My first comment to Sally was: it's not a Flander's red.  But as I drank it and considered the little I knew about the production--barrel aging, mainly (the brewery didn't get back to me)--I started to consider the history of Flanders and reassessed.  It's not a Rodenbach.  (Or Verhaeghe.)  But perhaps the brewery was referring to the older tradition, which allows for almost any possible interpretation.

Ubiquitous History Interlude
If we go back to the time of Lacambre (1840s), we find crazy dark ales made in Flanders by boiling worts insane amounts of time--up to 20 hours.  Pale malts became caramelized and the beer turned brown, the mark, to 19th century Flanderians (Flanderers?), of quality.  Lacambre, a brewer from Leuven, thought they were nuts and said “far from being very pleasant indeed, for it is bitter, harsh and astringent.”  Beers were made differently in each town, and variations abounded, but dark and strong were the characteristics that distinguished the beer. Over the next 17 decades, many tragedies were visited on the region: world wars, artificial cooling, lagers.  The funky old beers dwindled and there are now no more than a handful, all made differently (Rodenbach, Liefmans via Moortgat, Verhaeghe, Bockor, Van Honsebrouck, Struise, and De Dolle).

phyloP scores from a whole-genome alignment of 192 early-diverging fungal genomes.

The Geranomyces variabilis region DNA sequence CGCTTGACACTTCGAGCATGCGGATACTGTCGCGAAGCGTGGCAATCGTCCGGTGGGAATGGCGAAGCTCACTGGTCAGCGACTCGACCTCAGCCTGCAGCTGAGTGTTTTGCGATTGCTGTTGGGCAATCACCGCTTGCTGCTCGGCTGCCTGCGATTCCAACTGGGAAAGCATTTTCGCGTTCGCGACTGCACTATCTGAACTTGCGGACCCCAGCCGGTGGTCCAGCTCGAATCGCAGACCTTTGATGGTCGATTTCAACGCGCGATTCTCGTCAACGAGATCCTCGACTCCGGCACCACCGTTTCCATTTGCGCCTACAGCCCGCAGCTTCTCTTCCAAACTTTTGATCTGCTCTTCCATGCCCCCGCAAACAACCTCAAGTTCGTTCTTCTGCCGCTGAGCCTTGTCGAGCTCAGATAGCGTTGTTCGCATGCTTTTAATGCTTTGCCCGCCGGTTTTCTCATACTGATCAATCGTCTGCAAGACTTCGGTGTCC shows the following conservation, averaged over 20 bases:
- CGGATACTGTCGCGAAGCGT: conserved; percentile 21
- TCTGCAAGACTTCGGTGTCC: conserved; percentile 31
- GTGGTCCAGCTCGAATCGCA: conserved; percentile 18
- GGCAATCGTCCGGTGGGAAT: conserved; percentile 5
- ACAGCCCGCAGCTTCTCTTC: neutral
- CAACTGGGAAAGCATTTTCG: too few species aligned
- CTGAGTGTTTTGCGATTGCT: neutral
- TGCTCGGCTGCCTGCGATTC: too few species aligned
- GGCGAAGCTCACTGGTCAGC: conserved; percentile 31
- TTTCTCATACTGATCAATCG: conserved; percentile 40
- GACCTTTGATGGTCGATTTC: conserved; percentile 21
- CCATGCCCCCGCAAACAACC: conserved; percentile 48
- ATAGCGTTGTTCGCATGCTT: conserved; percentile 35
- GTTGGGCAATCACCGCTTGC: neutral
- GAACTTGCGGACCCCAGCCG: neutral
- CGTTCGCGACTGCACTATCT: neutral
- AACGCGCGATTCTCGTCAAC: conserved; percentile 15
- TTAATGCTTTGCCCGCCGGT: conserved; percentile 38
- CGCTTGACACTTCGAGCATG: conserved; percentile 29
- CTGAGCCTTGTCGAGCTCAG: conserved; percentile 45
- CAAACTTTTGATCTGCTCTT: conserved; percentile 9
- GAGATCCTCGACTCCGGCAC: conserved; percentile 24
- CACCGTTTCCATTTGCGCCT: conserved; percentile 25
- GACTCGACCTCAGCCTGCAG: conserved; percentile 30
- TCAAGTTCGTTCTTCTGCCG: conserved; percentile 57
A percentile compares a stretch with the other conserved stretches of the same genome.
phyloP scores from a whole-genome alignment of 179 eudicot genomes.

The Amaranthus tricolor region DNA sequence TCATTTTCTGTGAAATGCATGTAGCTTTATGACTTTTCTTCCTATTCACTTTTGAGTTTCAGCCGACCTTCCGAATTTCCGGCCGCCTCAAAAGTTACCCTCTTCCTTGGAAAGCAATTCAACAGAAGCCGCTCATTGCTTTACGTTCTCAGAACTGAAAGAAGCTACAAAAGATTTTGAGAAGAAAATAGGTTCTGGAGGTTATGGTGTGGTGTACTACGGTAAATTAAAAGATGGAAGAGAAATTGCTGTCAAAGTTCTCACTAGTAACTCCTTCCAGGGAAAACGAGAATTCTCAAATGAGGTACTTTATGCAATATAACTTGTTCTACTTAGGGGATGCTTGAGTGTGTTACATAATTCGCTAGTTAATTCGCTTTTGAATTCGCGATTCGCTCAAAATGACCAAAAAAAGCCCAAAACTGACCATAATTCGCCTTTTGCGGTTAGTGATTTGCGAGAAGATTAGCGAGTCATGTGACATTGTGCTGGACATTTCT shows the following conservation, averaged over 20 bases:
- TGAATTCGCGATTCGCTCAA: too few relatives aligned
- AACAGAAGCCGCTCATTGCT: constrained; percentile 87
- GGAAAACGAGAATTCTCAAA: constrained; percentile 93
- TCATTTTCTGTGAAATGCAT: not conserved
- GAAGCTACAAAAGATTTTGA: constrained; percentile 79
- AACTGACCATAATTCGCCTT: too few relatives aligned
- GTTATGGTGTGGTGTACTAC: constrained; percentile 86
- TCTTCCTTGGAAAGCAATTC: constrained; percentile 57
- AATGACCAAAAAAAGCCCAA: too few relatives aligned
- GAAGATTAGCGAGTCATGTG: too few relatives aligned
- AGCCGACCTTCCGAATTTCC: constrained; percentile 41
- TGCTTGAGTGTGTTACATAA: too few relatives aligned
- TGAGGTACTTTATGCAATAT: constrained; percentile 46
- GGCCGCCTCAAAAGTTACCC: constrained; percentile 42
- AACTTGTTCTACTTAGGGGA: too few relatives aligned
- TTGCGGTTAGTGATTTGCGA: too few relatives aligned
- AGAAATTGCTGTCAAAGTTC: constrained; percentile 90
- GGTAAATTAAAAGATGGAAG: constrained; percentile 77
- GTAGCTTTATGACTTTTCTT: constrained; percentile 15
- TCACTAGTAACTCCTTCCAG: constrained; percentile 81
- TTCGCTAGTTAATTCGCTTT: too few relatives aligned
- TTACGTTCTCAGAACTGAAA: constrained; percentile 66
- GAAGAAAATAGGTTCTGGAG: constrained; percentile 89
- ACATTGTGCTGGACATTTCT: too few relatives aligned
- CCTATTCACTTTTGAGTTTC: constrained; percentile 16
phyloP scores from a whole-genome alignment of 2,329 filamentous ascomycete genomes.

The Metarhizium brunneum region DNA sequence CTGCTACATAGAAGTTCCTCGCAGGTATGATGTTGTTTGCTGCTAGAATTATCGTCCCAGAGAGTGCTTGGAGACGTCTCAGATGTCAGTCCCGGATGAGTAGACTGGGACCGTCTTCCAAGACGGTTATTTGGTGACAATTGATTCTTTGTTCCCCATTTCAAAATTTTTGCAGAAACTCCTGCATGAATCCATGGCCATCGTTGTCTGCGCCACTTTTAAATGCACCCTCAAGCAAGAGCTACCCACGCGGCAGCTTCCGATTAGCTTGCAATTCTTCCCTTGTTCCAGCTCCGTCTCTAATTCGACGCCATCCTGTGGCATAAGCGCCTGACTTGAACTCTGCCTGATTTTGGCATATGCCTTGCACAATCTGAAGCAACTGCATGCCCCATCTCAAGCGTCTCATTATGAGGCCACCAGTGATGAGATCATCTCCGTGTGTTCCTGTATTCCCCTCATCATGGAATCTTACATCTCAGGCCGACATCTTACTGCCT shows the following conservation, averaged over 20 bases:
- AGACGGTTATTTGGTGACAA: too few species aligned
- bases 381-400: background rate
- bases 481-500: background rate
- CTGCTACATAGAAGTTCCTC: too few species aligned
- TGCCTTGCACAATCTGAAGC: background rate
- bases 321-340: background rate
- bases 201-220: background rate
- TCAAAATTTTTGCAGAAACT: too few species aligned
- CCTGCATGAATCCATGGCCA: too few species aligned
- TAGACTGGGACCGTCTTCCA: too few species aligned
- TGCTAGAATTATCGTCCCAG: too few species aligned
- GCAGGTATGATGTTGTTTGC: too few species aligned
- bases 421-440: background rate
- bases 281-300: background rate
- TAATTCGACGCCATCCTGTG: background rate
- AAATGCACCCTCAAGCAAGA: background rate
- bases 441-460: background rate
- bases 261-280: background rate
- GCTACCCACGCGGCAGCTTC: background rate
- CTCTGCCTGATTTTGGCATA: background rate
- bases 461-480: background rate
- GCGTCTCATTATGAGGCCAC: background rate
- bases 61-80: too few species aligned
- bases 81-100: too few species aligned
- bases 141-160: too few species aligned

Of these, everyone agrees the living standard is Rodenbach, where the beer is made in manner irreproducible anywhere else.  The brewery uses what it calls "mixed fermentation," beginning with a fairly boring wort that is pitched with a mixture of microorganisms that include yeast and bacteria.  They do this in steel.  Alcoholic fermentation happens in the first week, followed by lactic fermentation in the following four.  When I visited the brewery in 2011, Rudi Ghequire told me, "Then we send a nearly bright, young beer to the wood.  The big difference between spontaneous fermentation and mixed fermentation is with spontaneous you send wort to wood and we send young beer.  Beer has an alcoholic protection, so it is less risky."